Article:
Scaling Up Mechanisms for
enterprises are engines that boost job creation and fuel equitable
economic development. However, despite their crucial role as enablers of
improved local capacities and jobs, their growth is limited owing to
lack of a nurturing ecosystem.
Dialogue with rural
communities and local stakeholders over the past few years, has revealed
the unmet demand of support services for setting up and improving micro
enterprises. Less than 5% of the potential entrepreneurs are aware of
the types of enterprises that can be established. Moreover, only 1 out
of 15 entrepreneurs are able to access formal credit and close to 85%
report restricted access to relevant marketing channels. It is therefore
evident that there is a need to bridge this growing gap between
entrepreneurs and service providers.
Emerging Sectors: Ensuring Environment Sustainability and Enhancing
Quality of Life
Owing to its journey on
the path of economic reforms, India has transformed into one of the
fastest growing economies if the world. It is estimated that with its
large and growing population and exponentially increasing GDP, it shall
soon join the league of developed economies over the next 10 years. This
development is however impossible without the transformation of its
growing population into a major productive workforce. The top five
potential sectors that have emerged in the recent times and are likely
to hold their position in the future are green building materials,
waste, agri and food, rural services and basic need enterprises. Green
building material and agriculture sectors have the highest employment
generation potential in India. Technology innovation for fly ash brick
making machines, C&D waste, eco-concrete, low carbon cement, marble
sludge among others are increasingly becoming popular. 62 million tonnes
of solid waste is produced in the country every year, of which only 12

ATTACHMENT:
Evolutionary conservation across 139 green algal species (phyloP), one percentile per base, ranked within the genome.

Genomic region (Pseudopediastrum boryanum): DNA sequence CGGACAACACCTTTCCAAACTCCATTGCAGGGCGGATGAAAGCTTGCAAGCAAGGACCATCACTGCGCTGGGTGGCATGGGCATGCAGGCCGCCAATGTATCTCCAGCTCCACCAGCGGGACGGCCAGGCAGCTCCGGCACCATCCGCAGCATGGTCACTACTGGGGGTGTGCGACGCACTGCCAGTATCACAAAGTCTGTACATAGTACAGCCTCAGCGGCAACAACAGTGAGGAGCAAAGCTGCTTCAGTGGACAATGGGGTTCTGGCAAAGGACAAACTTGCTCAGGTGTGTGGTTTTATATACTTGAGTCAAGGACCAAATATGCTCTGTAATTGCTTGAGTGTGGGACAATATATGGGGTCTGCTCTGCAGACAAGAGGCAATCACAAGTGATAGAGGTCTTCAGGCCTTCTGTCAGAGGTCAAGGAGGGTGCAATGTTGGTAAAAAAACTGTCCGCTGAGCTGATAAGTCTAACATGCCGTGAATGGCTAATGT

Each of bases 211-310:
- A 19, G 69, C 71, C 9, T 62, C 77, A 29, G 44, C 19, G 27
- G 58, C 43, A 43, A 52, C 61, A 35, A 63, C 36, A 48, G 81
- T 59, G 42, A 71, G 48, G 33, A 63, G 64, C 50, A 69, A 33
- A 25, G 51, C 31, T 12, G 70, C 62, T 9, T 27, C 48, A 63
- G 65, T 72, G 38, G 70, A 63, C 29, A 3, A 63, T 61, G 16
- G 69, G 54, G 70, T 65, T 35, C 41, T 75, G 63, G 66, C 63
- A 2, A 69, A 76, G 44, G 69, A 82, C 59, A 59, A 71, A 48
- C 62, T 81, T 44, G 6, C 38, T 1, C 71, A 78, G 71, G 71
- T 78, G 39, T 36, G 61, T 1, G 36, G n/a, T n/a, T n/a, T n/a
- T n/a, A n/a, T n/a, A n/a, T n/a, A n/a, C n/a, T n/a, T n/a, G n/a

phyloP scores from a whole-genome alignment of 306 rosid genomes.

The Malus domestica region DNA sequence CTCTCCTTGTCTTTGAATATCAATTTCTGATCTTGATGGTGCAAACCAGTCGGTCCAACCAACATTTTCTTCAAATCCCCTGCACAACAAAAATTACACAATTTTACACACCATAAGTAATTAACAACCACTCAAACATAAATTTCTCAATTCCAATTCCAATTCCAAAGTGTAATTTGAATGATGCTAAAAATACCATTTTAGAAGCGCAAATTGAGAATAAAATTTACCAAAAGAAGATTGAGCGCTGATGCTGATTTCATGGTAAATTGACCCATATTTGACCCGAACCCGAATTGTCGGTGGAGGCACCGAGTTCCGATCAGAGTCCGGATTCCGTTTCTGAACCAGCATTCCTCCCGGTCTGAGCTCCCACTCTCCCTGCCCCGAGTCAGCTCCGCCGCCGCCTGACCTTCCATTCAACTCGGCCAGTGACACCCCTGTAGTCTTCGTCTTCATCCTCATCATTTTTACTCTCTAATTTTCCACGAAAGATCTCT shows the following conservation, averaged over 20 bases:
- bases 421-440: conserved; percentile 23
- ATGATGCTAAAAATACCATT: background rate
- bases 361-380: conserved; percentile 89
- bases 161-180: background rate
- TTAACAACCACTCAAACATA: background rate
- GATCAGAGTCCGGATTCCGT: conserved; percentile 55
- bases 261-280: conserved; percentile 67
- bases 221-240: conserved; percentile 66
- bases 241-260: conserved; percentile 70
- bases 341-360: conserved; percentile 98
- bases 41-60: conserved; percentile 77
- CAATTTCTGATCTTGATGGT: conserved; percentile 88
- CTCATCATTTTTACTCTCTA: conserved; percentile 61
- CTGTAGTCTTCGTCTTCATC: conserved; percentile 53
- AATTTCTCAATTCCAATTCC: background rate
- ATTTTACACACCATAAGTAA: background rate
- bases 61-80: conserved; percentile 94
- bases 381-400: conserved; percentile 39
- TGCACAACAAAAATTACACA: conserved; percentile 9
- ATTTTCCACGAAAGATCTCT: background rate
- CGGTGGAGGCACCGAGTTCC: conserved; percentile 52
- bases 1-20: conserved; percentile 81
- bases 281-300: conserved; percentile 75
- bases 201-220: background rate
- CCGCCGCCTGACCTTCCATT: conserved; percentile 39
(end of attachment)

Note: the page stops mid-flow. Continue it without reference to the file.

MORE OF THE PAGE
million tonnes is treated and the rest dumped. This provides a huge
untapped opportunity. Indian waste has big business potential and is set
to become a $13 billion industry by 2025.
Over the past 30 years,
Development Alternatives has supported over 500 enterprises in agri and
paper waste management. In the agriculture sector, on-farm, off-farm and
farming services based business models have been demonstrated on ground
along with women led aggregation platforms for production and marketing.
Sakshi Producer Company,
an aggregator-women based agri business set up in Bundelkhand to nurture
economic development and enhance livelihood security by strengthening
local value chains, has a turnover of INR 20,00,000/year with 500
customers. “102 women invested INR 1000 share capital with 10 board
members. Now we have a turnover of INR.20,00,000”, says Sakshi.
has demonstrated new technology and IT service based innovative
livelihood models in the rural economy developed with young girls such
as printing and downloading centre (Gopalganj, Bihar), computer training
centre (Shravasti, UP) and information and data management centre
(Delhi). Approximately 80% of rural India’s basic needs remain unmet.
Currently at USD 12 billion, consumer goods market in rural India is
expected to grow to USD 100 billion by 2025. Basic need solutions like
water service based enterprises or biomass pellet (cooking fuel)
manufacturing enterprises are the way to fulfil these unmet needs.
Development of Micro Enterprises
The key challenges faced
by MSMEs can be summarised as below:
Lack of business
competence of entrepreneurs and support systems: There is increasing